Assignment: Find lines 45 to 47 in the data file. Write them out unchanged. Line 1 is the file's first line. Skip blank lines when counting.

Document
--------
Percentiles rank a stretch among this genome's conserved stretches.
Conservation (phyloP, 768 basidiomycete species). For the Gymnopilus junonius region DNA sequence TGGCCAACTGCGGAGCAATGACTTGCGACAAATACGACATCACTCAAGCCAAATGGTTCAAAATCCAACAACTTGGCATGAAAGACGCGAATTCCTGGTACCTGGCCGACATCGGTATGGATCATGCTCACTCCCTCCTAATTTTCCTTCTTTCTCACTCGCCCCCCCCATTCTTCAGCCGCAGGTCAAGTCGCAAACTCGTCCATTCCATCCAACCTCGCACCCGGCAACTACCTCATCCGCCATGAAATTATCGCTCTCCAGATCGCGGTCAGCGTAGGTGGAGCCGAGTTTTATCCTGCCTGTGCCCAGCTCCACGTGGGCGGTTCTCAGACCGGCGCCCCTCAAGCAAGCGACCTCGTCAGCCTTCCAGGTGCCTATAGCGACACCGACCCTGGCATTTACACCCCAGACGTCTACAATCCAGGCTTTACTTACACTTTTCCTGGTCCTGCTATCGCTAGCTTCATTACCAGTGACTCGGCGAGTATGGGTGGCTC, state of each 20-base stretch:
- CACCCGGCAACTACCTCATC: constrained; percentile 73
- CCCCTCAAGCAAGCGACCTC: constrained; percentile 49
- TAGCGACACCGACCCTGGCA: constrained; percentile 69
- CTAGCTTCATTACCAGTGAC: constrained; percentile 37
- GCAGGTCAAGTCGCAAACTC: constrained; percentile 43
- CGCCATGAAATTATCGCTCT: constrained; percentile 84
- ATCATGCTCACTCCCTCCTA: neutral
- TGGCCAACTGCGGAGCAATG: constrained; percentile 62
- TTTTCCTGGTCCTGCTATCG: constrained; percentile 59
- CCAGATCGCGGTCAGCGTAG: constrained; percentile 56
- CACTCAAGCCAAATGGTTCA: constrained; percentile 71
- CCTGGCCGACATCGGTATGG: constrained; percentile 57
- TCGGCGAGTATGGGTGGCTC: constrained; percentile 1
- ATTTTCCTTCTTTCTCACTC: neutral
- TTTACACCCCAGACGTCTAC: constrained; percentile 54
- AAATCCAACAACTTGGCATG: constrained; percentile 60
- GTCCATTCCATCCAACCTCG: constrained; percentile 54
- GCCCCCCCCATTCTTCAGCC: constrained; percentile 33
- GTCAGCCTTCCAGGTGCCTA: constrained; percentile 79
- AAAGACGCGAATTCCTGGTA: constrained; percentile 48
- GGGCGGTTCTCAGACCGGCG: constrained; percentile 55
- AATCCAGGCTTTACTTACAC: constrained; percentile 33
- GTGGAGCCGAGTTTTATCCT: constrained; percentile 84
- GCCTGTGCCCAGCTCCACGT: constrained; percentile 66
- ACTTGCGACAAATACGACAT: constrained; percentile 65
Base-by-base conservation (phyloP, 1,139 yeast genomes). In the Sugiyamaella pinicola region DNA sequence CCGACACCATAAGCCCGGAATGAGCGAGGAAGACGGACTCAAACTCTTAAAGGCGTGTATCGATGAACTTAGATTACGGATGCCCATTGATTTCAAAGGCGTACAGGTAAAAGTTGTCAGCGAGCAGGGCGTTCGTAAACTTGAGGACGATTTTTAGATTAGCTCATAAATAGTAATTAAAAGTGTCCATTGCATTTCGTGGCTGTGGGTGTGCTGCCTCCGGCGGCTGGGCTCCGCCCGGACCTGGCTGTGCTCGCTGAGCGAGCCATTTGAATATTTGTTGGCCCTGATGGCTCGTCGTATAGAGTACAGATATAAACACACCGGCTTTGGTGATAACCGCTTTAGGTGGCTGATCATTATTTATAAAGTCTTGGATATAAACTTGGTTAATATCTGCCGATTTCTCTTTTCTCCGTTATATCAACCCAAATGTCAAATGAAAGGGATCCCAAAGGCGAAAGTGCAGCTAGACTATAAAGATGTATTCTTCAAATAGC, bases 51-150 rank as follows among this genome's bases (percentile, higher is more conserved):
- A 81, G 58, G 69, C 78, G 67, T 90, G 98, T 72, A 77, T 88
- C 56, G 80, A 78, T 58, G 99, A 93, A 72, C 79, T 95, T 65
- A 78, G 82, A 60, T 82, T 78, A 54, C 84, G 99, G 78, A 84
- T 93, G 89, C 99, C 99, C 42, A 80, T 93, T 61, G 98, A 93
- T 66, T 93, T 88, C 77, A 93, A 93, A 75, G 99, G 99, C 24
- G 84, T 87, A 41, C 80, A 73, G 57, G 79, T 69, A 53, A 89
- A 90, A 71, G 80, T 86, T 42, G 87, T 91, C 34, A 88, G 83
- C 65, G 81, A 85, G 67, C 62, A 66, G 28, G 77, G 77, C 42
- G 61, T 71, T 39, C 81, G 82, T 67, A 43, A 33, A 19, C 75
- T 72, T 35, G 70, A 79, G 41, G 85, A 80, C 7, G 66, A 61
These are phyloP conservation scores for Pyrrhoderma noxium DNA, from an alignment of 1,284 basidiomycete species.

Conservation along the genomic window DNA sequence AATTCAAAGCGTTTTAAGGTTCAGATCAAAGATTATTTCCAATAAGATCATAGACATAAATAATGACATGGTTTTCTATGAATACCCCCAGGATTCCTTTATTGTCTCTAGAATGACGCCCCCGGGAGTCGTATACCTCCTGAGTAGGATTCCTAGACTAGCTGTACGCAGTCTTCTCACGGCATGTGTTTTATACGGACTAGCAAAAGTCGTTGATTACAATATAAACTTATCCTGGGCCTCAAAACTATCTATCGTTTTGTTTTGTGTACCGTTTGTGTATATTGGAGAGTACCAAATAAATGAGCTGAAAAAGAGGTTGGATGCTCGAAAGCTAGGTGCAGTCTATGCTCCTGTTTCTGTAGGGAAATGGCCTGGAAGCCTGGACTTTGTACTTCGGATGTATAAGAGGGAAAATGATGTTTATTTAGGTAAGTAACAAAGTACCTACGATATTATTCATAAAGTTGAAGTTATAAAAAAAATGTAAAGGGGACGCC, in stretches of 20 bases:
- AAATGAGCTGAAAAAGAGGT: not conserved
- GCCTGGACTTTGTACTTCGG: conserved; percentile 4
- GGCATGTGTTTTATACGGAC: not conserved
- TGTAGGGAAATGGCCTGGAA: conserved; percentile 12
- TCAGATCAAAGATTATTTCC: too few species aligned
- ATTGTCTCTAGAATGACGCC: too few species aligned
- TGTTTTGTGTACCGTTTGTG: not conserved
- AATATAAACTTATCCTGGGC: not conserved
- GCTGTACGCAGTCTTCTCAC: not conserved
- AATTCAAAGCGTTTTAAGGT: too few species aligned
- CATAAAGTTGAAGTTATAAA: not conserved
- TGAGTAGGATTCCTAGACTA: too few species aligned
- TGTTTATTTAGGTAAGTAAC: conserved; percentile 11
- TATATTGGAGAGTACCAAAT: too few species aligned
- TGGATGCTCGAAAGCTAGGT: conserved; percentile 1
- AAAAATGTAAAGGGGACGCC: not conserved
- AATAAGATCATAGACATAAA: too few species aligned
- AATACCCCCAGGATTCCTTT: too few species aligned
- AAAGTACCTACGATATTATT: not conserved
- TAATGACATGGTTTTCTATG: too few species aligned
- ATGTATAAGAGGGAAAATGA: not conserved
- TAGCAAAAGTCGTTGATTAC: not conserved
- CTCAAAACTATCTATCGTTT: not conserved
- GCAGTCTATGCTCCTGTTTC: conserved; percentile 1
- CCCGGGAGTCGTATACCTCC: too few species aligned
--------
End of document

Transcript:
- TCAGATCAAAGATTATTTCC: too few species aligned
- ATTGTCTCTAGAATGACGCC: too few species aligned
- TGTTTTGTGTACCGTTTGTG: not conserved